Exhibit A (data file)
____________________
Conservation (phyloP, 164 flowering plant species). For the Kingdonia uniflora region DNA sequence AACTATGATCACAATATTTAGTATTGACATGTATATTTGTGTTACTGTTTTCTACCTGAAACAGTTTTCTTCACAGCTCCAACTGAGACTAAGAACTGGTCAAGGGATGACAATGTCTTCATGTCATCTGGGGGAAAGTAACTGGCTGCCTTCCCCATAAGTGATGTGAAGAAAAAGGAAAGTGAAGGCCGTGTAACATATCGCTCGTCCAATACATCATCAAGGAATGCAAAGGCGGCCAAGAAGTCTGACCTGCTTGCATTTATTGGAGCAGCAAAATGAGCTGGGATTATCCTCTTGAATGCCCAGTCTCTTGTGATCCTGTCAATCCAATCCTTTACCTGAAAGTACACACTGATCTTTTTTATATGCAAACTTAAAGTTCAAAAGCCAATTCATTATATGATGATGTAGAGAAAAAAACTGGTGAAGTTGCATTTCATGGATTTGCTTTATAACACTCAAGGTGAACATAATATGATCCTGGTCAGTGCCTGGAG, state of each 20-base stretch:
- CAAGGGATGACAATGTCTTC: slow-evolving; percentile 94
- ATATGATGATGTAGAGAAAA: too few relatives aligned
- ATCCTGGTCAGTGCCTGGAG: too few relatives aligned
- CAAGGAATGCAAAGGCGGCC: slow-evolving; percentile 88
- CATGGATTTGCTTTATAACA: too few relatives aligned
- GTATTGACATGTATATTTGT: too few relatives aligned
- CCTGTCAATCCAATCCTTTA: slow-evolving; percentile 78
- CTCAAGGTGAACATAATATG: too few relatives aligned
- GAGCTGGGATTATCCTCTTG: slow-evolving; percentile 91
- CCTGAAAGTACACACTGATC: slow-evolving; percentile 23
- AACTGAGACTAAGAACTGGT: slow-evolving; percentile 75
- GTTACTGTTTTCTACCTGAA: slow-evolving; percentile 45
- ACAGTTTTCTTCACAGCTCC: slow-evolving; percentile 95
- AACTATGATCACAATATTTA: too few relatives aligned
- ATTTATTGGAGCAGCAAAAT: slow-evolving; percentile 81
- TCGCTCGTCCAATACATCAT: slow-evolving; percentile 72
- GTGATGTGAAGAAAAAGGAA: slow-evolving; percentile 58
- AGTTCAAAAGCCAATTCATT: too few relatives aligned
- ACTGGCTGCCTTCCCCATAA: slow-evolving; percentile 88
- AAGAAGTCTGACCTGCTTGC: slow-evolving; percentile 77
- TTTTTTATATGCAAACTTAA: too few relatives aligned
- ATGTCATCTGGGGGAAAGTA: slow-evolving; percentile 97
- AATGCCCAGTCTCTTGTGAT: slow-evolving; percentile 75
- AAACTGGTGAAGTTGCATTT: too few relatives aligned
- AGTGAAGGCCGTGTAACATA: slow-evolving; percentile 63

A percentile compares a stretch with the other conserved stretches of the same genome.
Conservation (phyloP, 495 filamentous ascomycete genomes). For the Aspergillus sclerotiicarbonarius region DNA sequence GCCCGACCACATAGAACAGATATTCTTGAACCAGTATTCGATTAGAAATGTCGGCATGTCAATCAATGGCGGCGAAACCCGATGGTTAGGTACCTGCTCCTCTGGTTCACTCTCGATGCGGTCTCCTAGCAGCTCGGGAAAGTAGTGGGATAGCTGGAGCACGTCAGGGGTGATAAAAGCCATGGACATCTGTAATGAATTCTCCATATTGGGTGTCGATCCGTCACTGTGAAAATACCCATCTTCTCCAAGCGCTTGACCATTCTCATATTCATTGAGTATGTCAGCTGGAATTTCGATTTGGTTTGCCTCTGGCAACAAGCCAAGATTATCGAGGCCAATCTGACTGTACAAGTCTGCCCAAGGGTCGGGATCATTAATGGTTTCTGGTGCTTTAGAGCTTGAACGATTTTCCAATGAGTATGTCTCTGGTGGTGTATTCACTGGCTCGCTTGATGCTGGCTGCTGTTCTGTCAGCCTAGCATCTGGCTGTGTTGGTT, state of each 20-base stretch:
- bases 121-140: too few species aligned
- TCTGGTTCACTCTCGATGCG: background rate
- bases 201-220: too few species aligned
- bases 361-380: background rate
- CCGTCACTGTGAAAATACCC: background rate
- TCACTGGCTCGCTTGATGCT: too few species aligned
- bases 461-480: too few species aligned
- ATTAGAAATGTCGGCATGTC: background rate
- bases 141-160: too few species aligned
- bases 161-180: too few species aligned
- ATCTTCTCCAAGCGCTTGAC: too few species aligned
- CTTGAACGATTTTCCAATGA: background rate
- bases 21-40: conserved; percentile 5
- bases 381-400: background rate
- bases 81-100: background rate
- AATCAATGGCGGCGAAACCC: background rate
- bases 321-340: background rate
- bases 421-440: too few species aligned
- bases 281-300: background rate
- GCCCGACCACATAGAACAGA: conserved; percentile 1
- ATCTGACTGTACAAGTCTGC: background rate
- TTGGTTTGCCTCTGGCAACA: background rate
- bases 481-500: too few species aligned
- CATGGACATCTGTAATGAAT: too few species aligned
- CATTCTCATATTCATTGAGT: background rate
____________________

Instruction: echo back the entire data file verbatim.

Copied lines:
Conservation (phyloP, 164 flowering plant species). For the Kingdonia uniflora region DNA sequence AACTATGATCACAATATTTAGTATTGACATGTATATTTGTGTTACTGTTTTCTACCTGAAACAGTTTTCTTCACAGCTCCAACTGAGACTAAGAACTGGTCAAGGGATGACAATGTCTTCATGTCATCTGGGGGAAAGTAACTGGCTGCCTTCCCCATAAGTGATGTGAAGAAAAAGGAAAGTGAAGGCCGTGTAACATATCGCTCGTCCAATACATCATCAAGGAATGCAAAGGCGGCCAAGAAGTCTGACCTGCTTGCATTTATTGGAGCAGCAAAATGAGCTGGGATTATCCTCTTGAATGCCCAGTCTCTTGTGATCCTGTCAATCCAATCCTTTACCTGAAAGTACACACTGATCTTTTTTATATGCAAACTTAAAGTTCAAAAGCCAATTCATTATATGATGATGTAGAGAAAAAAACTGGTGAAGTTGCATTTCATGGATTTGCTTTATAACACTCAAGGTGAACATAATATGATCCTGGTCAGTGCCTGGAG, state of each 20-base stretch:
- CAAGGGATGACAATGTCTTC: slow-evolving; percentile 94
- ATATGATGATGTAGAGAAAA: too few relatives aligned
- ATCCTGGTCAGTGCCTGGAG: too few relatives aligned
- CAAGGAATGCAAAGGCGGCC: slow-evolving; percentile 88
- CATGGATTTGCTTTATAACA: too few relatives aligned
- GTATTGACATGTATATTTGT: too few relatives aligned
- CCTGTCAATCCAATCCTTTA: slow-evolving; percentile 78
- CTCAAGGTGAACATAATATG: too few relatives aligned
- GAGCTGGGATTATCCTCTTG: slow-evolving; percentile 91
- CCTGAAAGTACACACTGATC: slow-evolving; percentile 23
- AACTGAGACTAAGAACTGGT: slow-evolving; percentile 75
- GTTACTGTTTTCTACCTGAA: slow-evolving; percentile 45
- ACAGTTTTCTTCACAGCTCC: slow-evolving; percentile 95
- AACTATGATCACAATATTTA: too few relatives aligned
- ATTTATTGGAGCAGCAAAAT: slow-evolving; percentile 81
- TCGCTCGTCCAATACATCAT: slow-evolving; percentile 72
- GTGATGTGAAGAAAAAGGAA: slow-evolving; percentile 58
- AGTTCAAAAGCCAATTCATT: too few relatives aligned
- ACTGGCTGCCTTCCCCATAA: slow-evolving; percentile 88
- AAGAAGTCTGACCTGCTTGC: slow-evolving; percentile 77
- TTTTTTATATGCAAACTTAA: too few relatives aligned
- ATGTCATCTGGGGGAAAGTA: slow-evolving; percentile 97
- AATGCCCAGTCTCTTGTGAT: slow-evolving; percentile 75
- AAACTGGTGAAGTTGCATTT: too few relatives aligned
- AGTGAAGGCCGTGTAACATA: slow-evolving; percentile 63

A percentile compares a stretch with the other conserved stretches of the same genome.
Conservation (phyloP, 495 filamentous ascomycete genomes). For the Aspergillus sclerotiicarbonarius region DNA sequence GCCCGACCACATAGAACAGATATTCTTGAACCAGTATTCGATTAGAAATGTCGGCATGTCAATCAATGGCGGCGAAACCCGATGGTTAGGTACCTGCTCCTCTGGTTCACTCTCGATGCGGTCTCCTAGCAGCTCGGGAAAGTAGTGGGATAGCTGGAGCACGTCAGGGGTGATAAAAGCCATGGACATCTGTAATGAATTCTCCATATTGGGTGTCGATCCGTCACTGTGAAAATACCCATCTTCTCCAAGCGCTTGACCATTCTCATATTCATTGAGTATGTCAGCTGGAATTTCGATTTGGTTTGCCTCTGGCAACAAGCCAAGATTATCGAGGCCAATCTGACTGTACAAGTCTGCCCAAGGGTCGGGATCATTAATGGTTTCTGGTGCTTTAGAGCTTGAACGATTTTCCAATGAGTATGTCTCTGGTGGTGTATTCACTGGCTCGCTTGATGCTGGCTGCTGTTCTGTCAGCCTAGCATCTGGCTGTGTTGGTT, state of each 20-base stretch:
- bases 121-140: too few species aligned
- TCTGGTTCACTCTCGATGCG: background rate
- bases 201-220: too few species aligned
- bases 361-380: background rate
- CCGTCACTGTGAAAATACCC: background rate
- TCACTGGCTCGCTTGATGCT: too few species aligned
- bases 461-480: too few species aligned
- ATTAGAAATGTCGGCATGTC: background rate
- bases 141-160: too few species aligned
- bases 161-180: too few species aligned
- ATCTTCTCCAAGCGCTTGAC: too few species aligned
- CTTGAACGATTTTCCAATGA: background rate
- bases 21-40: conserved; percentile 5
- bases 381-400: background rate
- bases 81-100: background rate
- AATCAATGGCGGCGAAACCC: background rate
- bases 321-340: background rate
- bases 421-440: too few species aligned
- bases 281-300: background rate
- GCCCGACCACATAGAACAGA: conserved; percentile 1
- ATCTGACTGTACAAGTCTGC: background rate
- TTGGTTTGCCTCTGGCAACA: background rate
- bases 481-500: too few species aligned
- CATGGACATCTGTAATGAAT: too few species aligned
- CATTCTCATATTCATTGAGT: background rate